“Take a minute to debrief Sales about the buyer,” he says. “Uncover their needs so they can address them in a personal way.”

There are some cash buyers who may not have money left over for products after their vehicle purchase, said Jonathan Perry, vice president of marketing and business development for F&I products financing provider Line 5, at last fall’s Bobit Dealer Group Industry Summit.

“I see spreading out vehicle service contract loans to get it as low as possible so people can still afford it,” he said. “If stuff gets more rough, the vehicle service contract will not be first thing they cancel.”

Finance Moves

Though converting cash buyers to financing customers can be challenging, experts say it shouldn’t be discounted. Tabar says it’s a “low-reward endeavor,” producing just a 10% or less return unless zero-percent financing is on the table.

But after the F&I office presents products for consideration, it should shift to potential financing, he says.

“Let them know what other (customers) are doing and share the reasons. Bring them to the other benefits out there.”

For instance, the buyer could instead invest their cash, offsetting the risk of a car loan with GAP coverage or signing on for an attractive lease deal, Tabar says.

They could also consider financing part of the vehicle purchase in order to shore up their credit score if they haven’t beefed it up recently due to their preference for cash payments, or finance through the dealership as a new line of credit for the same reason, Reahard says.

“Some of them have no installment credit,” he says. “They could need to borrow money in the future, and they want to borrow at the lowest possible cost.”

Be sure to couch the idea to the buyers more as, “How much money would you feel comfortable leaving in your investments’?” rather than, “How much would like to finance today?” to keep it on a positive note, Reahard advises.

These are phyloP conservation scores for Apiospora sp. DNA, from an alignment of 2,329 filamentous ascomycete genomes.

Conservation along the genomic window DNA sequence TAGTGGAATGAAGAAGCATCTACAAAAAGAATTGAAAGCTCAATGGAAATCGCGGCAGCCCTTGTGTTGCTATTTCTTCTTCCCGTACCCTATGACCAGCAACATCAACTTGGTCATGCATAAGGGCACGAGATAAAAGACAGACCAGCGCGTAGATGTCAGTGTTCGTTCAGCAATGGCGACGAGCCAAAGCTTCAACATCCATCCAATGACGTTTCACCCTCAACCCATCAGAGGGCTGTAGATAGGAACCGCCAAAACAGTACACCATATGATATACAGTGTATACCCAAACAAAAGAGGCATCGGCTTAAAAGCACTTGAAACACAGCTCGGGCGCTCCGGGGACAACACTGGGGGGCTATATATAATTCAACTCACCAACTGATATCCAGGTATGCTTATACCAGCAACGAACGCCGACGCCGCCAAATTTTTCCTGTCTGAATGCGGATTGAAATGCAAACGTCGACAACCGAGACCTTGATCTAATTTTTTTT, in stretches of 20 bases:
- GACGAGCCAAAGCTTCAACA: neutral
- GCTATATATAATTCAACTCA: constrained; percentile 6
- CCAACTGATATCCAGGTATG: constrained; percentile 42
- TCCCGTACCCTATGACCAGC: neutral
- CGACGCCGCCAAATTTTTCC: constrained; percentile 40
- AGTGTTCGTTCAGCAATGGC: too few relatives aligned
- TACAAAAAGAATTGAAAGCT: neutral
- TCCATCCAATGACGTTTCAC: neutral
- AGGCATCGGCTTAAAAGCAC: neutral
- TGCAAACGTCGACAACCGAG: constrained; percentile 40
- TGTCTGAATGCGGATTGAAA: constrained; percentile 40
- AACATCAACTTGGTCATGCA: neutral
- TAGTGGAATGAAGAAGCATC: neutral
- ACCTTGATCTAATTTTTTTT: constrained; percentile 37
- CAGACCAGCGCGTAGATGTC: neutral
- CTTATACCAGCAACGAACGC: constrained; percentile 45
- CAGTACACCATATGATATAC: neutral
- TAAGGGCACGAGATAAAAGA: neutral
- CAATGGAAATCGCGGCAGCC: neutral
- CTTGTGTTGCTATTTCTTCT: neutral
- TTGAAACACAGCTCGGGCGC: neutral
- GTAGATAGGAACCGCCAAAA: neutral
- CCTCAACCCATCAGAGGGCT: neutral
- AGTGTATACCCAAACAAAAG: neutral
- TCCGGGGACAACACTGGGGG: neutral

Also make sure to learn whether a cash buyer is actually putting down cash for their vehicle, or if they’re securing financing through a credit union, Tabar says. If the dealer does business with that particular credit union, it could handle the customer’s credit application for them and thereby get a share of that part of the transaction.

Dealers can also use the tactic of buying down the finance rate on a car loan, Zanan says, prepaying the finance charge for loans taken out through outside lenders.

“The dealer is still making a lot of money on the car and can absorb the buydown. And when the customer finances through the dealer, there’s an opportunity for the finance manager to present a full repertoire of F&I products.”

Dealers can offer other perks to make financing more attractive to a cash buyer, including a better vehicle price, a free or low-cost warranty or maintenance plan, or free oil changes or car washes for the life of the vehicle, says Brian Moody, executive editor of Kelley Blue Book.

ABOUT THE AUTHOR: Hannah Mitchell is executive editor of Auto Dealer Today. A former daily newspaper journalist, her first car was a hand-me-down Chevrolet Nova.